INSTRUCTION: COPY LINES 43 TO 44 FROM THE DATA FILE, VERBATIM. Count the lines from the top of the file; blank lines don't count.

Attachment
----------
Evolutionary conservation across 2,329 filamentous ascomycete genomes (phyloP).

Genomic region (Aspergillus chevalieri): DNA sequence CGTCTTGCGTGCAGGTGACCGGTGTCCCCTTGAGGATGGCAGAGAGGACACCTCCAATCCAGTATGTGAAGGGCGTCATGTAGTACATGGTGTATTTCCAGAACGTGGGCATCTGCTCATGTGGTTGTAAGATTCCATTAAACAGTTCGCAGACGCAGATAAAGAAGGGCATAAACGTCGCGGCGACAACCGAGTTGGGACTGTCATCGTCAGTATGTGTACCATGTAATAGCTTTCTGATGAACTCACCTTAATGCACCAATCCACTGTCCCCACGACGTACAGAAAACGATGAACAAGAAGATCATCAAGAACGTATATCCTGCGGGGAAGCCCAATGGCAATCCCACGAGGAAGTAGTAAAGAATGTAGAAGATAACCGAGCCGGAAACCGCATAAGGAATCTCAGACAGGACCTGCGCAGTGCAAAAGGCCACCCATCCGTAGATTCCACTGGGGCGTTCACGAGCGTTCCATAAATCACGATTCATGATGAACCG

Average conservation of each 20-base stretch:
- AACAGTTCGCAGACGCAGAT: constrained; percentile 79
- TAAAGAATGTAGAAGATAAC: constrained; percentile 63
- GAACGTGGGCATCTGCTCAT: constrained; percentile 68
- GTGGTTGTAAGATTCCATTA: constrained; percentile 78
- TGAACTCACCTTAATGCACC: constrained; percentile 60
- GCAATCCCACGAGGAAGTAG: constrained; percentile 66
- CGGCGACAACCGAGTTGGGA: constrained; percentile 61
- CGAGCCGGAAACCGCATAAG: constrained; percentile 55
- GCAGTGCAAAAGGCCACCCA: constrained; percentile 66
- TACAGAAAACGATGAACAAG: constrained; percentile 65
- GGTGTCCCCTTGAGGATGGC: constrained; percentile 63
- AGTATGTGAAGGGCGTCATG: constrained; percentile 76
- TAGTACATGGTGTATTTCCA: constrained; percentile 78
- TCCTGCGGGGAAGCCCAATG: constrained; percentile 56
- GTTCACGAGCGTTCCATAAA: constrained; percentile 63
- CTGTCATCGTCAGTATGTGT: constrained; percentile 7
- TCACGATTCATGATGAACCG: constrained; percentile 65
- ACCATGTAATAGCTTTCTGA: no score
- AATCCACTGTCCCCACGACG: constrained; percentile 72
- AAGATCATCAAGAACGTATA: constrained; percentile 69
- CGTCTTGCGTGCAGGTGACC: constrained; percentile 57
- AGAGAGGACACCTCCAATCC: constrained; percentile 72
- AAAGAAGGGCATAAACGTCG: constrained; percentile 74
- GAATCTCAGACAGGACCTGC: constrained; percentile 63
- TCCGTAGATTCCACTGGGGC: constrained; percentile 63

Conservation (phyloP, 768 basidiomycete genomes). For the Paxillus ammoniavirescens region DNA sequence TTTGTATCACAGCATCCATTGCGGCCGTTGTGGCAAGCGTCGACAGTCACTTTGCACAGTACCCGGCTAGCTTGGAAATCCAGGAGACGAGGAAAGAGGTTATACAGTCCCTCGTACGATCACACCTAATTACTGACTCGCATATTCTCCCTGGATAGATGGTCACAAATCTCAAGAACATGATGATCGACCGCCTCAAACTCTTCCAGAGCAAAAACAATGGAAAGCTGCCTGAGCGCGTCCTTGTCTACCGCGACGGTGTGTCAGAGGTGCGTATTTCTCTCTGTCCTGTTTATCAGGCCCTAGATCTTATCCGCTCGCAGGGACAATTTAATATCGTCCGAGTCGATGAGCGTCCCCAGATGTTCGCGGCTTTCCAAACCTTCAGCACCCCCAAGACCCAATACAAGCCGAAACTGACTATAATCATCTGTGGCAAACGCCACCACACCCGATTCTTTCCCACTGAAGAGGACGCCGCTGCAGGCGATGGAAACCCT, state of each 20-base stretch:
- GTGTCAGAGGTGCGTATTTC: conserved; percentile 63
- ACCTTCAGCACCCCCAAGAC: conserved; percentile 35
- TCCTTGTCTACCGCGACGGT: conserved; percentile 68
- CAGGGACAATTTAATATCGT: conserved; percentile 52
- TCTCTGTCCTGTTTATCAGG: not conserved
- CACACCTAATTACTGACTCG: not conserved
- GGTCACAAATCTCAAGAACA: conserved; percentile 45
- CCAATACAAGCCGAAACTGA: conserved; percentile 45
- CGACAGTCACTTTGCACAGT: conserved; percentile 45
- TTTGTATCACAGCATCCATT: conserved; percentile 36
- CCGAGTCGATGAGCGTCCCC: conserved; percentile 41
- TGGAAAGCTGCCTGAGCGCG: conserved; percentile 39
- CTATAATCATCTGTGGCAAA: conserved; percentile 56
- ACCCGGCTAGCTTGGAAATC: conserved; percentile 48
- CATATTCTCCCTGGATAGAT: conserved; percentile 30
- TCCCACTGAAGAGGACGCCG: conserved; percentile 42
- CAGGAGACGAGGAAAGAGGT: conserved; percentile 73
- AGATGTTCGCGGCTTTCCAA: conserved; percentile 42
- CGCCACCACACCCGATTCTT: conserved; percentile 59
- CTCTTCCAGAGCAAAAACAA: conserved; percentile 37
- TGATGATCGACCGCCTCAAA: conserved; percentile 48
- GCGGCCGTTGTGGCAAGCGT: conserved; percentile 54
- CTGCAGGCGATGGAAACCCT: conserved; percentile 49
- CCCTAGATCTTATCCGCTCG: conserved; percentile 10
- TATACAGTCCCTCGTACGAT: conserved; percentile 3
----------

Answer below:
- ACCCGGCTAGCTTGGAAATC: conserved; percentile 48
- CATATTCTCCCTGGATAGAT: conserved; percentile 30